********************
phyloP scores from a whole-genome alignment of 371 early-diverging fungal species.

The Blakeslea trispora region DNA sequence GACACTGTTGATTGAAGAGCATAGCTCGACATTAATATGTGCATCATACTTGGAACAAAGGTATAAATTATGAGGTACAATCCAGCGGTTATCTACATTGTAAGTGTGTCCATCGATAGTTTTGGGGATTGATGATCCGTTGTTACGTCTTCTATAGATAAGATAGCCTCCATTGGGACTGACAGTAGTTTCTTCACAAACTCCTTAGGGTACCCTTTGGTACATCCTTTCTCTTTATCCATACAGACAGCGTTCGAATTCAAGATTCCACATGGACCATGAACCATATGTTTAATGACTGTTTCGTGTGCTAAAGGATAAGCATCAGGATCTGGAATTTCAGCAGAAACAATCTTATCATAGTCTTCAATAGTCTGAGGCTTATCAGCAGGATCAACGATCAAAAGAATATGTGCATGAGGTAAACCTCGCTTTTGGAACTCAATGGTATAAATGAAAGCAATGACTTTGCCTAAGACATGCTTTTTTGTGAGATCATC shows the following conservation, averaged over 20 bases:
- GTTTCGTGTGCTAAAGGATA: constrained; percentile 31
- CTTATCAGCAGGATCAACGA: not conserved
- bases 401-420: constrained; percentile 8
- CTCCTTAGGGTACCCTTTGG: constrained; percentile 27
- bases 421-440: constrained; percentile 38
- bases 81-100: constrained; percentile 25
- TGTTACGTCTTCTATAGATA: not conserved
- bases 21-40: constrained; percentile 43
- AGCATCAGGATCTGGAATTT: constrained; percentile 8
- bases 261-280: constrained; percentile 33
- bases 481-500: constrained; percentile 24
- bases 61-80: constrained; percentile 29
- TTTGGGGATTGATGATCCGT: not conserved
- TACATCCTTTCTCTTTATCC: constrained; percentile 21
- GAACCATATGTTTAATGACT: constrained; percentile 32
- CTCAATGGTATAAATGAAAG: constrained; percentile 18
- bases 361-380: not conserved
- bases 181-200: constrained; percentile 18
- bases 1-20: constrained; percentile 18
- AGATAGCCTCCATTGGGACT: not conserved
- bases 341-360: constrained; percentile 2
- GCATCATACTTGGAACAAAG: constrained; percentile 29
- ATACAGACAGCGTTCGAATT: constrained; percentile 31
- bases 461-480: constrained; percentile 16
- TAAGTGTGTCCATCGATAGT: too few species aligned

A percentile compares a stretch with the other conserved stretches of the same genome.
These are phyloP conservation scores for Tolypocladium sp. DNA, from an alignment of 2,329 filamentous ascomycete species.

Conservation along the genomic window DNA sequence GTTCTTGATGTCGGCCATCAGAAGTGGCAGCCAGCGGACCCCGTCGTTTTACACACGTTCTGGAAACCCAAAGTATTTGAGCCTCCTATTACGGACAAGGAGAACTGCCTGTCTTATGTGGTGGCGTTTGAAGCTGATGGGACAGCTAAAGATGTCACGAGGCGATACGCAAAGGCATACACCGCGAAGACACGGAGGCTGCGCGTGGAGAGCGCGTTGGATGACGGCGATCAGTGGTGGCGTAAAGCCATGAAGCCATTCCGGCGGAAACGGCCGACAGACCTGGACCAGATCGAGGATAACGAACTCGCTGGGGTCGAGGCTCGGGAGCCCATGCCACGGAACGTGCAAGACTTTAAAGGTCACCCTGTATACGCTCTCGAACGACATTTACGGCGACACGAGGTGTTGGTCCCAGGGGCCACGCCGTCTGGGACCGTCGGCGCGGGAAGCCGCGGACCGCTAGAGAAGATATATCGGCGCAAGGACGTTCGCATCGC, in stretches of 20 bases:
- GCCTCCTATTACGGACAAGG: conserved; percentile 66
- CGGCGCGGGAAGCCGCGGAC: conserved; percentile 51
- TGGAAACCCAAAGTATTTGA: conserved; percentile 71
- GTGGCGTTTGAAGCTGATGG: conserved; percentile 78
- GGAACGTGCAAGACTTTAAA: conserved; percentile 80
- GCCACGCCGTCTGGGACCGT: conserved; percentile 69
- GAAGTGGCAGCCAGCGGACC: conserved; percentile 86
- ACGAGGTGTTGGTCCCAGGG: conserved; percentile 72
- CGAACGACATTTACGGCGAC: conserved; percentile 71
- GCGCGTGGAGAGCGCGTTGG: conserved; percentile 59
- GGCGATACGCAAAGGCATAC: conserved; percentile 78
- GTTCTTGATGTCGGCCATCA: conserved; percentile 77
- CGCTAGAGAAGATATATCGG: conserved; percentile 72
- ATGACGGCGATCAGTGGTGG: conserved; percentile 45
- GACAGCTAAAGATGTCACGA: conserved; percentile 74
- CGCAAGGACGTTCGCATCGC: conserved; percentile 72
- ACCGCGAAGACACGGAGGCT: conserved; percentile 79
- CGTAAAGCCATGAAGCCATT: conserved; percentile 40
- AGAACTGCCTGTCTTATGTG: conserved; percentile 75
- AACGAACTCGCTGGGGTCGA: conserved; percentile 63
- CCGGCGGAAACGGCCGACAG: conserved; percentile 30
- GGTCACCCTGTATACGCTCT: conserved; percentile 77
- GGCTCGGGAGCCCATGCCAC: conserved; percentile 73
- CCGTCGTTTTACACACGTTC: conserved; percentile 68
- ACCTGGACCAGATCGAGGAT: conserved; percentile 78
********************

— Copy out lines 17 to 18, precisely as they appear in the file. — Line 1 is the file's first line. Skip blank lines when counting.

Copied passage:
- GAACCATATGTTTAATGACT: constrained; percentile 32
- CTCAATGGTATAAATGAAAG: constrained; percentile 18